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How to buy international shares in Australia (2024)

Trade beyond the ASX: what you need to know to invest globally from Australia.

Investing in the global share market is pretty straightforward these days. This guide explains what to look for in an international share trading account, how to open one and what to do with the account once you've opened it.

Then, the global share market will be open to you to start trading.

It's important to be aware of the fees and risks when you invest in new shares and markets, so make sure to learn about the basics of trading if it's new to you.

Summary: 4 steps to buying international shares from Australia

Read the rest of the guide below for an in-depth breakdown of each step.

  1. Compare brokers with access to global stocks.
  2. Open your account by providing an ID.
  3. Fund your account by transferring money from your bank account.
  4. Search and select the shares you want to invest in and start trading.

How to access global markets

There are 3 main ways that you can access global shares from Australia.

You can invest directly in shares listed overseas, such as Meta and Apple, by using a broker with an international share trading platform.

Alternatively, investors can purchase a global-themed exchange traded fund (ETF) or managed fund.

The third way Australians can gain international exposure is through contracts for difference (CFDs) that track global shares. (Note: This isn't the same as buying shares directly but instead you are tracking price movements. Investing in CFDs comes with more risk.)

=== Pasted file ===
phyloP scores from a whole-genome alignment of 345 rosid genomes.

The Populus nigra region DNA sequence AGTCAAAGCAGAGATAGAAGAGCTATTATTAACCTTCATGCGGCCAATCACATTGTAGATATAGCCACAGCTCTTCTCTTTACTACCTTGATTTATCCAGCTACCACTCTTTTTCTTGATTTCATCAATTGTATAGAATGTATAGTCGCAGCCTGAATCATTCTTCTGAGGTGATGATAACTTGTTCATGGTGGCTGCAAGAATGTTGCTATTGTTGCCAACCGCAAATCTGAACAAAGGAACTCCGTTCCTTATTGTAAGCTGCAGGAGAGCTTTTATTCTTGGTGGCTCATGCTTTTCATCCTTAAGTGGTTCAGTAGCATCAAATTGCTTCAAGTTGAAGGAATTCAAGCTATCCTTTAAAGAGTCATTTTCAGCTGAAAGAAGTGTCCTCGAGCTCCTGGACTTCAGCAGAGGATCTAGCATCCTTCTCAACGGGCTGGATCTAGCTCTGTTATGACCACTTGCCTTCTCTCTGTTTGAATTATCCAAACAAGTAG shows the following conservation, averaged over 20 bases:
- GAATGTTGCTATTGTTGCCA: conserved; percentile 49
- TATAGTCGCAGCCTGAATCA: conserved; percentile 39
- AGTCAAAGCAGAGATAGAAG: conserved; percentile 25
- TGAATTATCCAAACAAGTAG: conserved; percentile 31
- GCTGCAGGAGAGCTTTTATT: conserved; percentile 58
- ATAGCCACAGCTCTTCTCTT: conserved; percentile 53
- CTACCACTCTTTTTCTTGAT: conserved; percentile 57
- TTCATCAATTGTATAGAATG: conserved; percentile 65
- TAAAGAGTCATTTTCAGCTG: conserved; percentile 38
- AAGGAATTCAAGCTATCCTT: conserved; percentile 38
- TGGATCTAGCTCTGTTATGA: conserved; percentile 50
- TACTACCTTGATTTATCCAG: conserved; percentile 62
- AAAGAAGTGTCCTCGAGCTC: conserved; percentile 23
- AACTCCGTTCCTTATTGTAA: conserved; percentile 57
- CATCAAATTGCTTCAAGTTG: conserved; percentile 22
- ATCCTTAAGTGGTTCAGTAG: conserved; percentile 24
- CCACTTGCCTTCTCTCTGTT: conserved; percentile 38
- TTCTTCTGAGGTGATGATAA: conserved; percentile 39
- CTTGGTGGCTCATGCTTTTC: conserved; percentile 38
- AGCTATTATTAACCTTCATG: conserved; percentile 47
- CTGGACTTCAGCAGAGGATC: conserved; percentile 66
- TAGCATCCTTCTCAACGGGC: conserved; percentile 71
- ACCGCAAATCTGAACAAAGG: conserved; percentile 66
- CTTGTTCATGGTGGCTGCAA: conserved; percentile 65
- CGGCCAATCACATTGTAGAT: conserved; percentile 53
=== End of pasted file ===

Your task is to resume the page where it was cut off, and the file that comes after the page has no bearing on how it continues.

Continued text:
Step 1: Compare brokers with access to global stocks

If you want to buy international shares, you'll need to find the right broker that allows you access to foreign markets.

But before you sign up, it is worth comparing brokers on the following:

Brokerage fees

How much commission does the account charge for the execution of a trade? There may be a flat rate, a percentage rate or even no brokerage fee at all.

Access to markets

Make sure when you are buying international shares that your broker aligns with where you want to buy. This sounds obvious but signing up to a foreign broker won't automatically gain you access to all international markets. The big ones are the US markets like the New York Stock Exchange (NYSE) and the National Association of Securities Dealers Automated Quotations (Nasdaq), which most providers will allow you to access, but not every account will let you trade everywhere in Europe and Asia.


How long does it take for a transaction to be executed? Timeliness can be important when buying international shares.

The buffer